Report on the seismic performance of three-dimensional moment-resisting timber frames with frictional damping in beam-to-column connections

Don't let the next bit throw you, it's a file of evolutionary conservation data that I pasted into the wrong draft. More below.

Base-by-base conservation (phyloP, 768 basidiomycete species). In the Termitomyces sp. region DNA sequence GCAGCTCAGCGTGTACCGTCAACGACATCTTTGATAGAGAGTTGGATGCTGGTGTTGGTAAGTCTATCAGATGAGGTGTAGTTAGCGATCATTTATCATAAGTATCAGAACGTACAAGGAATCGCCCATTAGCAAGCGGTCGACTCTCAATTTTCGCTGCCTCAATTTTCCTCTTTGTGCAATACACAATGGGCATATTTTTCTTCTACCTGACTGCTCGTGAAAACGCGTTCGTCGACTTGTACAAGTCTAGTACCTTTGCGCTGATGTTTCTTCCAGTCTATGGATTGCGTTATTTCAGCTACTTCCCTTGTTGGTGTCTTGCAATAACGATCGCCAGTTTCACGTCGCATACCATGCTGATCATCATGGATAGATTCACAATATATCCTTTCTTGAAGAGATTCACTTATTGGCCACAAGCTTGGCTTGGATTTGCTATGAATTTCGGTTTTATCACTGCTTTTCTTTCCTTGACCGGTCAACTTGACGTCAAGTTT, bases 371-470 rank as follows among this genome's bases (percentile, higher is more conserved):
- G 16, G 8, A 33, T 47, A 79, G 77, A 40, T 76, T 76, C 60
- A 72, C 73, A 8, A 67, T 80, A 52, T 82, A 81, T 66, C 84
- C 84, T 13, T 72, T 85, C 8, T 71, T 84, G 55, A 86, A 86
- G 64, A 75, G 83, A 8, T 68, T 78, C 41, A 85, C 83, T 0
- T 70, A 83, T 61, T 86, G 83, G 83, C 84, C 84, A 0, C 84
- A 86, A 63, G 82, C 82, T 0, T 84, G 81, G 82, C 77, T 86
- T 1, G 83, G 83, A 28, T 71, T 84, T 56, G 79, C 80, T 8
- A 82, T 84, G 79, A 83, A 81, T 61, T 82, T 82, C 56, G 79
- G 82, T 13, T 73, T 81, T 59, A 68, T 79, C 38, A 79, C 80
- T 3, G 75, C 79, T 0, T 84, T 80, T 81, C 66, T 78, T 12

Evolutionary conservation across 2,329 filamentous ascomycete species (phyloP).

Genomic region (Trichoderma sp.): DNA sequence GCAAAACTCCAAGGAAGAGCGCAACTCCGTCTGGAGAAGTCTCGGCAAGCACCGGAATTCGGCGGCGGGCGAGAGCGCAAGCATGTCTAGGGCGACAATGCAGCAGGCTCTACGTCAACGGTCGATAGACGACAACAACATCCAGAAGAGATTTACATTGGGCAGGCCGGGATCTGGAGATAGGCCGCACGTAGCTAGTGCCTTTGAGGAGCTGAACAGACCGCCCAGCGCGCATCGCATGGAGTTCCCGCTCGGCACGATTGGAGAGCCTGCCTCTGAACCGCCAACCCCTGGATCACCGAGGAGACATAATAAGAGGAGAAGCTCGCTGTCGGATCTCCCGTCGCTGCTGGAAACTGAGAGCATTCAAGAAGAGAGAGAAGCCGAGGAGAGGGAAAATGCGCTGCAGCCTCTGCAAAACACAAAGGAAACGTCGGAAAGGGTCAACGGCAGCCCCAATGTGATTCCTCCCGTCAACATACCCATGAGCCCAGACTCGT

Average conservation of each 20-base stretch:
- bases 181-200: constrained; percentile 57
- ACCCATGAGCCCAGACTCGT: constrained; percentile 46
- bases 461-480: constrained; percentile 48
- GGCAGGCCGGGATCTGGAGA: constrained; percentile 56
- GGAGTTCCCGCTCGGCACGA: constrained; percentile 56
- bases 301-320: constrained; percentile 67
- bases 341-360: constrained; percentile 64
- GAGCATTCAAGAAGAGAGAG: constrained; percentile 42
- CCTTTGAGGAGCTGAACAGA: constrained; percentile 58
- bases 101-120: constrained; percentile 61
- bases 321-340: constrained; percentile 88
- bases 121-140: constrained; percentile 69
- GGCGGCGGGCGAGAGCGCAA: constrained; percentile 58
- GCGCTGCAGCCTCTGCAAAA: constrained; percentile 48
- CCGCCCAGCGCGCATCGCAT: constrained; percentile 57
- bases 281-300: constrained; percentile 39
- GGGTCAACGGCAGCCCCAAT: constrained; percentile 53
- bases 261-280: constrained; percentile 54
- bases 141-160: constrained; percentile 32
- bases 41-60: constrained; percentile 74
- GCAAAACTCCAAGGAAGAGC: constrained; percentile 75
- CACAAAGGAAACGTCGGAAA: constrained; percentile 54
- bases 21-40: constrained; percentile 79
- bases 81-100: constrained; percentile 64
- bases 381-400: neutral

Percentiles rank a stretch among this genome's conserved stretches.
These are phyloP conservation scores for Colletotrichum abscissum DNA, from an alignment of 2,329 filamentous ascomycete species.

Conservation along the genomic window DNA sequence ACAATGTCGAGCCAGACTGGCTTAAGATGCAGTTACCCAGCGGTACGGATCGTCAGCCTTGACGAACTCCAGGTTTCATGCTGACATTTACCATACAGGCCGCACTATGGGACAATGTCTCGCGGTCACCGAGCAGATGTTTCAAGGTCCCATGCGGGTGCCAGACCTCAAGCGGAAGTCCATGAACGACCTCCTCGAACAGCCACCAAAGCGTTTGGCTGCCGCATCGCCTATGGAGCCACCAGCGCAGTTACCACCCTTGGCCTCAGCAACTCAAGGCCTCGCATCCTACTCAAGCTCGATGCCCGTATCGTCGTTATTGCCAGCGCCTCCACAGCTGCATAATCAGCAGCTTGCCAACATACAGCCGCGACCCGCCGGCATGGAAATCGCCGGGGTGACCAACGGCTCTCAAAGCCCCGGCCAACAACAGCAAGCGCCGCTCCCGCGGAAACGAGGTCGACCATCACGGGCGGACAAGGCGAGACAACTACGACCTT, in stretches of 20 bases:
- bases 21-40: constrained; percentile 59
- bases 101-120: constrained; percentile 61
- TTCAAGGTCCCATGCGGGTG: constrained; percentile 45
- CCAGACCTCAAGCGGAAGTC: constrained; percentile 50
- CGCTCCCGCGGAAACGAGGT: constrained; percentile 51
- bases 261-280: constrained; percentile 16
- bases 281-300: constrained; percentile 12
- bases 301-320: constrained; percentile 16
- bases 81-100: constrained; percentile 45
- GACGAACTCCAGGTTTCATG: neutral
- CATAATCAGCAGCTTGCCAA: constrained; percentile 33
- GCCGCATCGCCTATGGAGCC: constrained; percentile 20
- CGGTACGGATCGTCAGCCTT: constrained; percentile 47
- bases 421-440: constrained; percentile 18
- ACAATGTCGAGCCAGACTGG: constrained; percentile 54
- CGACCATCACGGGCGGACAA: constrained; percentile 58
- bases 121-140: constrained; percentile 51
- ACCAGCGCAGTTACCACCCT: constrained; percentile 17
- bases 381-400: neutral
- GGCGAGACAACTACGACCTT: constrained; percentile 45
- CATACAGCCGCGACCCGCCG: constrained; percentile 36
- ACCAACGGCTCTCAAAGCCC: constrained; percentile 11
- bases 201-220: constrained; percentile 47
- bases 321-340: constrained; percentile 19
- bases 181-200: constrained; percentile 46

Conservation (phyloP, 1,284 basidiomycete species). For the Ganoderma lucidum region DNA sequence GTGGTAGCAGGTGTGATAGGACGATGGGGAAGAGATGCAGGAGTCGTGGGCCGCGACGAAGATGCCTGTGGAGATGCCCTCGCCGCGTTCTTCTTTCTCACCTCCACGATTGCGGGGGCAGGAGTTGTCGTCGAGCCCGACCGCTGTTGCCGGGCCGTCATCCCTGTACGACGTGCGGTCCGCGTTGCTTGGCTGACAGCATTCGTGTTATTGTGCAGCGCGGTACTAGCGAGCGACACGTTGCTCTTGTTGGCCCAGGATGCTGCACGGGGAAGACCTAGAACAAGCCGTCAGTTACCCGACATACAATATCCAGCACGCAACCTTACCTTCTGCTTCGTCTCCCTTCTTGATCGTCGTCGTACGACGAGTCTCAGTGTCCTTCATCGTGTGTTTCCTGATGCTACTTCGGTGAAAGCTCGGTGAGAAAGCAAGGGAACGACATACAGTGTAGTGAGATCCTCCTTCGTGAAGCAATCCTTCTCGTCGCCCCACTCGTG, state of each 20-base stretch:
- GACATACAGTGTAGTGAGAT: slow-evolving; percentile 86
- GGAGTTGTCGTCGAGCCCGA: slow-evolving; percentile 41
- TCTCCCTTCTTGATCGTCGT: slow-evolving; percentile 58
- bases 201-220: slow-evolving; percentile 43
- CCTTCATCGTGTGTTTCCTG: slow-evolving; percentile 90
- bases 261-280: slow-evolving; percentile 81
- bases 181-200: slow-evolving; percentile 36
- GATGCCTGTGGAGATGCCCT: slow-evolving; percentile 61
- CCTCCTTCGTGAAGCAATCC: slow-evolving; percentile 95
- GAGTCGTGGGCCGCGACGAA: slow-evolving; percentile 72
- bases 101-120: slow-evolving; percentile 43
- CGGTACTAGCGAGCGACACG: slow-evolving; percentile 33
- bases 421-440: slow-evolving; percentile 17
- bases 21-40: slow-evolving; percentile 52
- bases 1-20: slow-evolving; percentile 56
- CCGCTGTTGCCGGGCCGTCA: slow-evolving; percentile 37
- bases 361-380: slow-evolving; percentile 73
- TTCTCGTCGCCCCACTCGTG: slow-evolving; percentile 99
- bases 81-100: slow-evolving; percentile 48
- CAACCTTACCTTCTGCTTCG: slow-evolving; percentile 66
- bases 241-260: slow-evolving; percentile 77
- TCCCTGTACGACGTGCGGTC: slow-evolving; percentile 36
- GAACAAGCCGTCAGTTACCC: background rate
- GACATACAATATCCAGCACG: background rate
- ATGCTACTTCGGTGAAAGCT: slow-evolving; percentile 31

The seismic performance of three-dimensional moment-resisting timber frames with frictional damping devices was investigated experimentally. This article describes a novel three-dimensional beam-to-column connection which was designed to behave rigidly up to moderate seismic intensities and to start the frictional dissipating behavior at higher intensities. The three-dimensional beam-to-column connection component was initially tested under cyclic loading, and then the connection was mounted in a three-level prototype frame and tested on a shake table. From the cyclic loading tests, the energy dissipation of the proposed beam-to-column connection was higher than the equivalent rigid connection. The frame demonstrated self-aligning capabilities without permanent drift at seismic intensities up to 1.4 g and maintained strength up to high seismic intensities of 2 g. Because wood frames allow for large elastic deflections and can exhibit excellent self-aligning capabilities (i.e., connections tolerate large rotations within safe stress levels), the proposed frictional beam-to-column connection is a promising alternative for moment-resisting timber frames that can be used to prevent structural members from reaching critical stresses.